How to have a nervous breakdown

Stress getting to you? Humor is a powerful coping mechanism.  Sometimes a dip into the outrageous is a great respite from the grind of everyday, or from an overwhelming burden we don’t know what to do with.  Right now, with hundred degree heat and no solution in sight to the oil disaster in the Gulf, a nervous breakdown is starting to sound pretty good, particularly if the treatment involves placement in a quiet mountaintop reatreat, soft music, a massage, and iced coffee.

Nervous breakdowns have not always been suitable material  for irony, or even polite conversation.  Not long ago, if a relative had overwhelming stress, depression, anxiety, fear  of domestic violence, or any mental health problem that required treatment or  time off, it was a whispered, shameful  confession: auntie had to be put away, she had a nervous breakdown, you know.  The truth is that there is no such clinical diagnosis as a nervous breakdown, and there never has been.

Desperate to avoid appearing weak or wacko, people preferred to see emotional suffering as a problem with nerves that break down, because a disorder of a body part is more respectable than anxiety.   “Bad nerves” are nobody’s fault.   Shame still keeps some people from acknowledging emotional  pain, or openly accepting help.   Even in this age of abundant self care, supported by  millions of websites and vast bookstore departments, we still have public images to maintain, and  we still have demeaning terms for acute stress reactions, and symptoms of mental illness.  People say they are “cracking up” when they are stressed or symptomatic and can no longer maintain their confident public façade.   They make it sound as if they are helplessly watching while their capacity to live a human life disintegrates, like a seismic event.  Somebody with physical pain is called a patient; somebody with emotional pain that can no longer be denied, is called a “basket case”.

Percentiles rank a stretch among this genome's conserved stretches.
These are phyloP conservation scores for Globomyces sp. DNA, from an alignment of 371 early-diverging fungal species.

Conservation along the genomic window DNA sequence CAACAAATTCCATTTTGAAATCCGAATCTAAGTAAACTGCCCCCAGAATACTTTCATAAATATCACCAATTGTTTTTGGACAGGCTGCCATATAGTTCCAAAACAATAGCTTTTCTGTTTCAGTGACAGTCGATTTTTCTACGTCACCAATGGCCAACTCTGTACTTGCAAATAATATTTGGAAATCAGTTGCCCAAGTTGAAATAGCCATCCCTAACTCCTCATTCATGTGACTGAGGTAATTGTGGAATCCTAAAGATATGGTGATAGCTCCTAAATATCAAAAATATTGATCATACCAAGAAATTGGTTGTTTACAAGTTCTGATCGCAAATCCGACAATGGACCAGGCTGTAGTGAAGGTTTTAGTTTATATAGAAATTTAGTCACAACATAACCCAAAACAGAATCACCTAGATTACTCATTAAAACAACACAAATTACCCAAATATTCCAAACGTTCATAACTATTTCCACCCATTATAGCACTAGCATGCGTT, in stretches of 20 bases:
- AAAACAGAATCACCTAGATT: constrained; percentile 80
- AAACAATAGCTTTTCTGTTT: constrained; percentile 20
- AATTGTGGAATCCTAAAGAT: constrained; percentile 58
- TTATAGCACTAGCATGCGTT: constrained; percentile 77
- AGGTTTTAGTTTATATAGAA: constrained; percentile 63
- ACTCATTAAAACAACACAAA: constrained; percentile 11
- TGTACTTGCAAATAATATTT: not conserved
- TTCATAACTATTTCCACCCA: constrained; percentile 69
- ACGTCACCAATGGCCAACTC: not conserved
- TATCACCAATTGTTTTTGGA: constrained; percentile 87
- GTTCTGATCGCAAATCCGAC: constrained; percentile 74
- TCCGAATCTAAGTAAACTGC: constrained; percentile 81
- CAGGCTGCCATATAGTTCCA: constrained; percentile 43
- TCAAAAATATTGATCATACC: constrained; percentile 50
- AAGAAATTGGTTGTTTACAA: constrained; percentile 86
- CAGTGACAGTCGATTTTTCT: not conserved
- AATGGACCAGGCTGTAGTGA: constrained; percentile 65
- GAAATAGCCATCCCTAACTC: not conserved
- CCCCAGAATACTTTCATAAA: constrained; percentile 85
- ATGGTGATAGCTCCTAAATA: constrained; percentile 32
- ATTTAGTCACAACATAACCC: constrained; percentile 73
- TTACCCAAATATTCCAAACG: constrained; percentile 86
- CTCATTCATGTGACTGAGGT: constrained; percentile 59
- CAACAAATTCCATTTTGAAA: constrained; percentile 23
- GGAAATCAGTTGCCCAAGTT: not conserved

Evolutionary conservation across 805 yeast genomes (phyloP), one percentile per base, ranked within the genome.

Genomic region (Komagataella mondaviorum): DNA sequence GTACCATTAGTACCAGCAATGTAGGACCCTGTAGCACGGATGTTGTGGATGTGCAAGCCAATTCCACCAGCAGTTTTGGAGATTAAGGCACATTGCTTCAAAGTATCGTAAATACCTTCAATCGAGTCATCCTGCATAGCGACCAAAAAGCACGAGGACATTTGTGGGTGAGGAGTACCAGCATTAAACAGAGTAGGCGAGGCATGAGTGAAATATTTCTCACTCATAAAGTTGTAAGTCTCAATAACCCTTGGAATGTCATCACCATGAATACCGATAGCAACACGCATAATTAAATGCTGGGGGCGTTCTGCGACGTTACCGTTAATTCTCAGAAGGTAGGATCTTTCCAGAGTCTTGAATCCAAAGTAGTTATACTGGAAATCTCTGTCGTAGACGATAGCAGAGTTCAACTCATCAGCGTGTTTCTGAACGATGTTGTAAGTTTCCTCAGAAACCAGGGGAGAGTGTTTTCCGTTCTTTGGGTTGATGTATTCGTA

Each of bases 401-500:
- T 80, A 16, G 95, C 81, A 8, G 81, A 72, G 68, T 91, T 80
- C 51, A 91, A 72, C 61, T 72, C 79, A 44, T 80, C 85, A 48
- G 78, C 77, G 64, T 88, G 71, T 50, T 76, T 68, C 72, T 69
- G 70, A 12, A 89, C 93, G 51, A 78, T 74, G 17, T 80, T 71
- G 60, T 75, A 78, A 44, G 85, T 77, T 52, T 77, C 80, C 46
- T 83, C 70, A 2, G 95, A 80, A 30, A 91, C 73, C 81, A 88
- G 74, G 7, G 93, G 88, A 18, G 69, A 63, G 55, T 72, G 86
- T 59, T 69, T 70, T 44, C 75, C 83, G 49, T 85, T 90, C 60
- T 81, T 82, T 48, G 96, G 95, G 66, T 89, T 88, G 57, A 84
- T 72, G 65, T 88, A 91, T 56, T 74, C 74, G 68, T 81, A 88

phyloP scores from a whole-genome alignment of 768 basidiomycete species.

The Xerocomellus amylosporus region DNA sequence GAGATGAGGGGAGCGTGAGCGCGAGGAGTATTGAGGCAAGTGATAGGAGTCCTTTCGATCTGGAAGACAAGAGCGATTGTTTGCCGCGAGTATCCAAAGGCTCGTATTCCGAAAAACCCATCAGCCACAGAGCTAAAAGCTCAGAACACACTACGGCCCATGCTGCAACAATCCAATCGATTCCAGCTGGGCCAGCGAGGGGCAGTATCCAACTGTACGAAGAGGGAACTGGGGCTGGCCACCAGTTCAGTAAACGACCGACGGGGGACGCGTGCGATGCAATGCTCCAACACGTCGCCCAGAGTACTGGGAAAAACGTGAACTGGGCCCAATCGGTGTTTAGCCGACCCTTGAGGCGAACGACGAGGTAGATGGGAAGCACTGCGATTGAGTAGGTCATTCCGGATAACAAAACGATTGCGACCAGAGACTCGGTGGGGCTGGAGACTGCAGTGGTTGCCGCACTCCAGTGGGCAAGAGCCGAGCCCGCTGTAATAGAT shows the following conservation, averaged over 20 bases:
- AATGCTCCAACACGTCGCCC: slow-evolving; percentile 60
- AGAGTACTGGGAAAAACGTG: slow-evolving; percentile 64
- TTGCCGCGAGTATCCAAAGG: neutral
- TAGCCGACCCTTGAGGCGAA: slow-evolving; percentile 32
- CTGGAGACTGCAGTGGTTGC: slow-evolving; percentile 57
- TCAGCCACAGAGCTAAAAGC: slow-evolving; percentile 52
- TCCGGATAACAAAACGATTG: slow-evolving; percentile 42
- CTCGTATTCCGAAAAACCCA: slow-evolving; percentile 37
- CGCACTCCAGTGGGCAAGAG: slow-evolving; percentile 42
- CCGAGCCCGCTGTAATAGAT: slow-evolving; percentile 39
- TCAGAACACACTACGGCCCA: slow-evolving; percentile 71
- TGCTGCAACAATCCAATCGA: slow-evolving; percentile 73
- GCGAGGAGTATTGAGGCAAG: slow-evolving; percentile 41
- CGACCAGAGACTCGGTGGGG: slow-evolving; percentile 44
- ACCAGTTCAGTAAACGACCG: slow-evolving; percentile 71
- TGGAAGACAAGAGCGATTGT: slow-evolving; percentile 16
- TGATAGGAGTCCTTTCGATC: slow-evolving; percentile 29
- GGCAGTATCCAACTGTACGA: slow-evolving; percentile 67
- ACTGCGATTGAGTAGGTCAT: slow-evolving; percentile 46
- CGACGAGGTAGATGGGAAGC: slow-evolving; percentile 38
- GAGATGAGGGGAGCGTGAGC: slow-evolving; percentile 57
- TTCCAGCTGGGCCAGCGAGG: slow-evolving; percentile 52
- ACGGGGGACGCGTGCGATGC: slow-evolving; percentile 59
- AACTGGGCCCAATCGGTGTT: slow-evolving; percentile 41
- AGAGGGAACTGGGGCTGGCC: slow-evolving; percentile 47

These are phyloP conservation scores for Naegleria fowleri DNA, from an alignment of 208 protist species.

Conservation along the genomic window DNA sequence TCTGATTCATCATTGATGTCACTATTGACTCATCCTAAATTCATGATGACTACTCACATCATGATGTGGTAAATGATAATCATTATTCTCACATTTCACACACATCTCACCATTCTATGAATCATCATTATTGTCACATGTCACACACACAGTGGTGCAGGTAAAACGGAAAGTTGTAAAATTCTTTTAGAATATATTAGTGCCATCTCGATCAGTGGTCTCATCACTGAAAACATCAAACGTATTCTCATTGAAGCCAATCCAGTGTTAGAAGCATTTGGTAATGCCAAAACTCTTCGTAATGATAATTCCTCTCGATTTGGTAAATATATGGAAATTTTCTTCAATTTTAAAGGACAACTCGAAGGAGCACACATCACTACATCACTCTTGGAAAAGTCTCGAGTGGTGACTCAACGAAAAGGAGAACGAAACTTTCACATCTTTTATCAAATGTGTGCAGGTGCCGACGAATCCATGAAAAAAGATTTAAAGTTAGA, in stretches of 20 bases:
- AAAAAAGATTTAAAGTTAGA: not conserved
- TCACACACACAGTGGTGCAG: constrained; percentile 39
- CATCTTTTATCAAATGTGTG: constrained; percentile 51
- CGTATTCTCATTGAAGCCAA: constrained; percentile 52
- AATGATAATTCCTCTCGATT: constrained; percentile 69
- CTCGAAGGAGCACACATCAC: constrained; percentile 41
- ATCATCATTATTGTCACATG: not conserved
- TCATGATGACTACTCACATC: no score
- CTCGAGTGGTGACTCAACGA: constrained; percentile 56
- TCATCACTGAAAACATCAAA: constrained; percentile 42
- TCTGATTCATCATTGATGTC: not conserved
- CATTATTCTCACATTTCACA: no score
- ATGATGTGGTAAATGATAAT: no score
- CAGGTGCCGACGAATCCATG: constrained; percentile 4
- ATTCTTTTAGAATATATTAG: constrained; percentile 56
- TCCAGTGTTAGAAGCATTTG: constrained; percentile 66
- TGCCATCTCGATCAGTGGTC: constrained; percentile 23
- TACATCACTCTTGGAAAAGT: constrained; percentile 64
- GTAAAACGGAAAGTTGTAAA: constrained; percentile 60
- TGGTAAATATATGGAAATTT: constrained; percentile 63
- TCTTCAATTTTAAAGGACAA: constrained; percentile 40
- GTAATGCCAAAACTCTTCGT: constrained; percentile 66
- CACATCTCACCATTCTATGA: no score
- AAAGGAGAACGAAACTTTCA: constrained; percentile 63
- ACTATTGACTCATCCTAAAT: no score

This imagery of cracking up has some potential, in our ironic moments.   It calls to mind the hatching of a bird.  Perhaps there are times when we are so stressed, that our public facade is a too-tight shell.  Sometimes  the world as we know it is inhospitable or overwhelming, and we need time out, to regroup and find a new source of hope and humor.   For extremely responsible people, this time out might seem hard to justify, but important in the prevention of burnout.  The cracking  of the old familiar façade, the way we usually think and feel, can be an opening for inspiration.   The spiritual dimension sometimes surfaces.   Acknowledging that the status quo is not working, and we are angry, anxious, and depressed, may actually be our salvation in hard times.  This might be an excellent time for a nervous breakdown.

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About Lynn Schlossberger

I am a mental health counselor, writer and photographer living in Baton Rouge, Louisiana.
This entry was posted in Anxiety, Depression, Mental health, Therapy and tagged , , , , , , , , , , . Bookmark the permalink.

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